Directed by: John Curran.
Written by: Marion Nelson based on the book by Robyn Davidson.
Starring: Mia Wasikowska (Robyn), Adam Driver (Rick), Robert Coleby (Pop), Roly Mintuma (Mr. Eddy).
When you hear the basic outline for Tracks – a young woman walks across the Australian outback by herself – with only a few camels and her dog – you probably think that what you`re in for is a journey to self-discovery – especially when you hear the movie is based on a true story. Based solely on the preview, and a few reviews, I assume that the upcoming film Wild, with Reese Witherspoon, will deliver on that front – a film filled with flashbacks that illuminate the characters life, and why they decided to go on the journey in the first place. But Tracks is a more difficult film in that it doesn’t fall into that basic outline. Yes, there are some flashbacks in it (and to be honest, I would have preferred if there were none), but they do not shed too much light on why Robyn Davidson (Mia Wasikowska) went on her journey back in 1975. In voiceover, she does say that she is tired of being treated a certain way because of her `gender and class` but the movie doesn’t delve too deeply into that either. Neither is this really a spiritual journey – or even a woman getting back to nature film. It seems like Davidson simply went on her journey to get away from people – to be alone. Whatever she learned from that journey, she keeps to herself.
Directed by John Curran, Tracks is a beautiful film in many ways, and a harsh one in many others. The Outback is unforgiving, and as the movie goes along, Wasikowska gets dirtier, and her skin gets sunburned and chapped. She faces difficult tasks and challenges – and even heartbreak – but she simply keeps going. The only other major character in the film is Rick (Adam Driver) a photographer for National Geographic, who the magazine insists on shooting photos of Davidson on her journey as a condition for underwriting the trip. He`s a little goofy and charming – and clearly likes Davidson – but the romantic relationship we expect doesn’t really develop between the two of them (apart from one scene, which is a one off).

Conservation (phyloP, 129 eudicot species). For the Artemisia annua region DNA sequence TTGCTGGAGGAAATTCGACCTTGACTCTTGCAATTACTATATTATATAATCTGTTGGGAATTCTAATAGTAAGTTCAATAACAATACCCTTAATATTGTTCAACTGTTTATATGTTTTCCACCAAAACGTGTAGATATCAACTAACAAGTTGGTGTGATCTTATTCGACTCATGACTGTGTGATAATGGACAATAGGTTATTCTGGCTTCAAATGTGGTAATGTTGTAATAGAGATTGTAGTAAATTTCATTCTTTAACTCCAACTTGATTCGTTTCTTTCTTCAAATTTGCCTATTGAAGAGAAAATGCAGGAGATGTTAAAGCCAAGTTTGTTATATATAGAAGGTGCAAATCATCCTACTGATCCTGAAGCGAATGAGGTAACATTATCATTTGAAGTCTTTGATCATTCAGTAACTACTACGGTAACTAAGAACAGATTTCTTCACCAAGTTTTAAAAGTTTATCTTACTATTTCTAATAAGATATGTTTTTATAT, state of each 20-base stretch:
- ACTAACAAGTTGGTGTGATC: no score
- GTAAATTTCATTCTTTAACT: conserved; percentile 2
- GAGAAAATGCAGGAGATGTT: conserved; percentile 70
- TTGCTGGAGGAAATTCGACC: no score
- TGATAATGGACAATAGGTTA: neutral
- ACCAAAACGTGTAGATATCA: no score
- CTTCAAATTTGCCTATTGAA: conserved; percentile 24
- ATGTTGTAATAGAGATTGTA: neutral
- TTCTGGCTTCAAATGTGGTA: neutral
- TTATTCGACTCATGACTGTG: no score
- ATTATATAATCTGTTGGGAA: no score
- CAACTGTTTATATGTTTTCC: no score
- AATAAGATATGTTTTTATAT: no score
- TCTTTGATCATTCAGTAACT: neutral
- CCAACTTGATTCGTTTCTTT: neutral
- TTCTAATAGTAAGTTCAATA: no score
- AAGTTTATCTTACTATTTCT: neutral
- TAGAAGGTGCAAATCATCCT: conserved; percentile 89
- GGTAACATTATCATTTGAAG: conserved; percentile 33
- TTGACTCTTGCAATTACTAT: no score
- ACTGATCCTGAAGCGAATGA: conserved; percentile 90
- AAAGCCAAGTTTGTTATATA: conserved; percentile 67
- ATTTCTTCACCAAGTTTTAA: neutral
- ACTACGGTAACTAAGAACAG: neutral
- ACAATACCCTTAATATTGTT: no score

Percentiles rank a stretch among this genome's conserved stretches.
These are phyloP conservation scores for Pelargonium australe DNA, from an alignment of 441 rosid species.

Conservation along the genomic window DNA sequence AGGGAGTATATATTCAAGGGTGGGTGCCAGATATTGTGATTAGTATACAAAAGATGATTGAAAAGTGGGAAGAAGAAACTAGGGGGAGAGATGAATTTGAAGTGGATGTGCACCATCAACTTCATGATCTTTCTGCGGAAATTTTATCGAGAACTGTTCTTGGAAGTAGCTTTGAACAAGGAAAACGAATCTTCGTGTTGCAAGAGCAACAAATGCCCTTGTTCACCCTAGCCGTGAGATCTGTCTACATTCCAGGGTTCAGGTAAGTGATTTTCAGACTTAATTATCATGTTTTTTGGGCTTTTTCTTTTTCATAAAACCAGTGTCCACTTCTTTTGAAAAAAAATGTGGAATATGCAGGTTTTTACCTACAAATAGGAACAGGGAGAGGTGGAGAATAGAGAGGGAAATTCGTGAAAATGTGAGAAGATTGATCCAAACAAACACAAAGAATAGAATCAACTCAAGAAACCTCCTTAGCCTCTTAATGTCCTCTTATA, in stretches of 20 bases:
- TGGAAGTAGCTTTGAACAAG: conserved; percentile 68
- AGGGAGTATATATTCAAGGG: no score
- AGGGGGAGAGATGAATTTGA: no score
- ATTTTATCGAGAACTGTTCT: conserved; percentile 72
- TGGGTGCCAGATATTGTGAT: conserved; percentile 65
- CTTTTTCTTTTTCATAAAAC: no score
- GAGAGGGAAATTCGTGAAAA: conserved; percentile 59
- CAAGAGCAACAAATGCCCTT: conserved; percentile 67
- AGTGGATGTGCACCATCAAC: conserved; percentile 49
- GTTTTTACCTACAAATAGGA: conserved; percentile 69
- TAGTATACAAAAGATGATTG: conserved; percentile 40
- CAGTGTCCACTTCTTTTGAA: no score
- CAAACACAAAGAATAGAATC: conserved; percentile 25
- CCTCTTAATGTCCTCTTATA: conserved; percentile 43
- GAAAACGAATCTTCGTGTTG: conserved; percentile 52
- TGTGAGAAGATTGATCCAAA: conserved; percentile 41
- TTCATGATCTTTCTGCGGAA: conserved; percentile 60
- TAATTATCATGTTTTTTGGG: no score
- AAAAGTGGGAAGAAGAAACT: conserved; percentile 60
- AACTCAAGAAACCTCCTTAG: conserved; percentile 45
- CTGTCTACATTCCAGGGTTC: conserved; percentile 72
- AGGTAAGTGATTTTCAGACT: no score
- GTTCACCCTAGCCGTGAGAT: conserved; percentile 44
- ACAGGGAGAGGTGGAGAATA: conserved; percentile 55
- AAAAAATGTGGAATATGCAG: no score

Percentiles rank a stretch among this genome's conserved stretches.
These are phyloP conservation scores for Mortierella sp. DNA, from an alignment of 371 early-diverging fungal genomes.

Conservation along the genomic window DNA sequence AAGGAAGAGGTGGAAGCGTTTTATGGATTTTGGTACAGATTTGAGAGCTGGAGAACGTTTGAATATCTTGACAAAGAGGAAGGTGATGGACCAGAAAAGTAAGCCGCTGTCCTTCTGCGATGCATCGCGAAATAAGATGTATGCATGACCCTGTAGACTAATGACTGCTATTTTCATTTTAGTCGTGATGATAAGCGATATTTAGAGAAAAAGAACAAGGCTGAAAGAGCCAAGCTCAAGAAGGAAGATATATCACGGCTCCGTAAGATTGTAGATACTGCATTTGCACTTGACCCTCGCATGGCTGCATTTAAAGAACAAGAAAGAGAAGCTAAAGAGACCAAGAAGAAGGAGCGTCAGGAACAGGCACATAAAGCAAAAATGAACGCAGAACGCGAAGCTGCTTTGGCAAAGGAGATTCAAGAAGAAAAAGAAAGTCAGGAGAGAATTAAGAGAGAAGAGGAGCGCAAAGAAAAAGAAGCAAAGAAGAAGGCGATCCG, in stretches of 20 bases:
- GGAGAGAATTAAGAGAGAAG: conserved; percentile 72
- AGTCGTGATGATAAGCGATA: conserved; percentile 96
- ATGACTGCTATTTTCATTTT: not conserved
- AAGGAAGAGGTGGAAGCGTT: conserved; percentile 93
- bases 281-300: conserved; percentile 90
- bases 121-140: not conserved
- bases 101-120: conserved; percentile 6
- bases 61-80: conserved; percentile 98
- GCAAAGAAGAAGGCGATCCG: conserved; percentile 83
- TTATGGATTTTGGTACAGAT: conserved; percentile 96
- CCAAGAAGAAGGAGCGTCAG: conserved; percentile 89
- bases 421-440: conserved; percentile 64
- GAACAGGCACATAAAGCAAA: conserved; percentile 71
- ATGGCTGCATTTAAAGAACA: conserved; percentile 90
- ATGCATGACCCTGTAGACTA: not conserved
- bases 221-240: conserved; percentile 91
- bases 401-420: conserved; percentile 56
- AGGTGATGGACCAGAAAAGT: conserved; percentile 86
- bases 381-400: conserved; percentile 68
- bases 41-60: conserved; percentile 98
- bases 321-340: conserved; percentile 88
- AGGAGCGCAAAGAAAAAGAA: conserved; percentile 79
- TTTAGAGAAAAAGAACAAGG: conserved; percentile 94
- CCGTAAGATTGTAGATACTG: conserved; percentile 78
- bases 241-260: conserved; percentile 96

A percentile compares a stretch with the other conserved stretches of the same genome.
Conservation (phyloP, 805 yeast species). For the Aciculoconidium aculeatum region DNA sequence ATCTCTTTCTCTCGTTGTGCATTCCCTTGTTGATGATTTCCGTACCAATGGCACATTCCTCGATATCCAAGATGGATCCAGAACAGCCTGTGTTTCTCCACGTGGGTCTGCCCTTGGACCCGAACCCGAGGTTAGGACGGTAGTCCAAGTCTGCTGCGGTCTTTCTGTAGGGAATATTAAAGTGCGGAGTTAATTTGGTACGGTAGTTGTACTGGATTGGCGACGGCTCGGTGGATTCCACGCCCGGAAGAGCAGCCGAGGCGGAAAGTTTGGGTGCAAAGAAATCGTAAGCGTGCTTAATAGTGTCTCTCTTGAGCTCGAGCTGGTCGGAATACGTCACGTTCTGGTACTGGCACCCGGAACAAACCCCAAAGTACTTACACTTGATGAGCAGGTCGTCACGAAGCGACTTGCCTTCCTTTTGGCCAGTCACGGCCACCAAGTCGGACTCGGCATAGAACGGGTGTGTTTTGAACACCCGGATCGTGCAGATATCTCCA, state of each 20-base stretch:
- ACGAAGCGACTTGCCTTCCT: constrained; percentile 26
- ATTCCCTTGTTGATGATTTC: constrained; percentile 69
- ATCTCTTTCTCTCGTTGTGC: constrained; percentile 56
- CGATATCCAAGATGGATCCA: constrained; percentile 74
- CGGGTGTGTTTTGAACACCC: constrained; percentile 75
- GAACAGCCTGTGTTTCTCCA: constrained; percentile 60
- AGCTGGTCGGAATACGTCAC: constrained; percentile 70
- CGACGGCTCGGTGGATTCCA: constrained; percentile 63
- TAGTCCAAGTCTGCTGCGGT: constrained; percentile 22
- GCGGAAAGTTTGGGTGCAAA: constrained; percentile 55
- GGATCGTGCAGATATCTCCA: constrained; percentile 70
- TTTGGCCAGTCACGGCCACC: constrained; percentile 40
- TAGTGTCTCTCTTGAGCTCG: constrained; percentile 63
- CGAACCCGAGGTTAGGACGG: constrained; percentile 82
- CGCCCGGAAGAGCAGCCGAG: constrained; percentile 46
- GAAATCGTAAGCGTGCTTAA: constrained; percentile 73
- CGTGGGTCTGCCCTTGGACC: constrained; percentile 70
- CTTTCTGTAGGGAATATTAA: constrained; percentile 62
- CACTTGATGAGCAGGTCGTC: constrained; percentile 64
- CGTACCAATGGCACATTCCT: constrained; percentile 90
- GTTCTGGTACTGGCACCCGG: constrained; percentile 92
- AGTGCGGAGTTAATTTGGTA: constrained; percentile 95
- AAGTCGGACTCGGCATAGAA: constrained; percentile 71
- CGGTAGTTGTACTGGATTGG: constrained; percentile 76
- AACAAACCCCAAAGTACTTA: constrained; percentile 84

This is the fourth film by Curran I have seen, and like the other three (the infidelity drama We Don’t Live Here Anymore, the Far East costume drama The Painted Veil, the psychological thriller Stone), Curran doesn’t give in to the stories more obvious trapping – and doesn’t go in the same direction. Like all of his films, I fear that some will find Tracks a little slow – and to be honest, it does move slowly at times – but the effect of making these films quieter than most is that they dig a little deeper. The movie asks a lot of Wasikowska – she is basically a character who keeps everyone, including the audience, at arm’s length – but the talented young actress delivers a wonderful physical performance. She has already been great in two other movies this year – The Double and Only Lovers Left Alive – and when combined with this film, she has deliver three great, completely different performance in a row (and she still has Maps to the Stars directed by David Cronenberg coming out later this year). She has become one of the best actresses in the world in a short period of time.
Tracks perhaps keeps the audience a little too far away from its central character. She is an interesting person, but she remains more of an enigma than anything else. I wanted a little bit more from the movie. But that would have been a different movie – than Tracks, and not necessarily a better one. Perhaps keeping the central character so unknowable will make Tracks all the more memorable – the type of film that grows in your mind after you’ve seen it.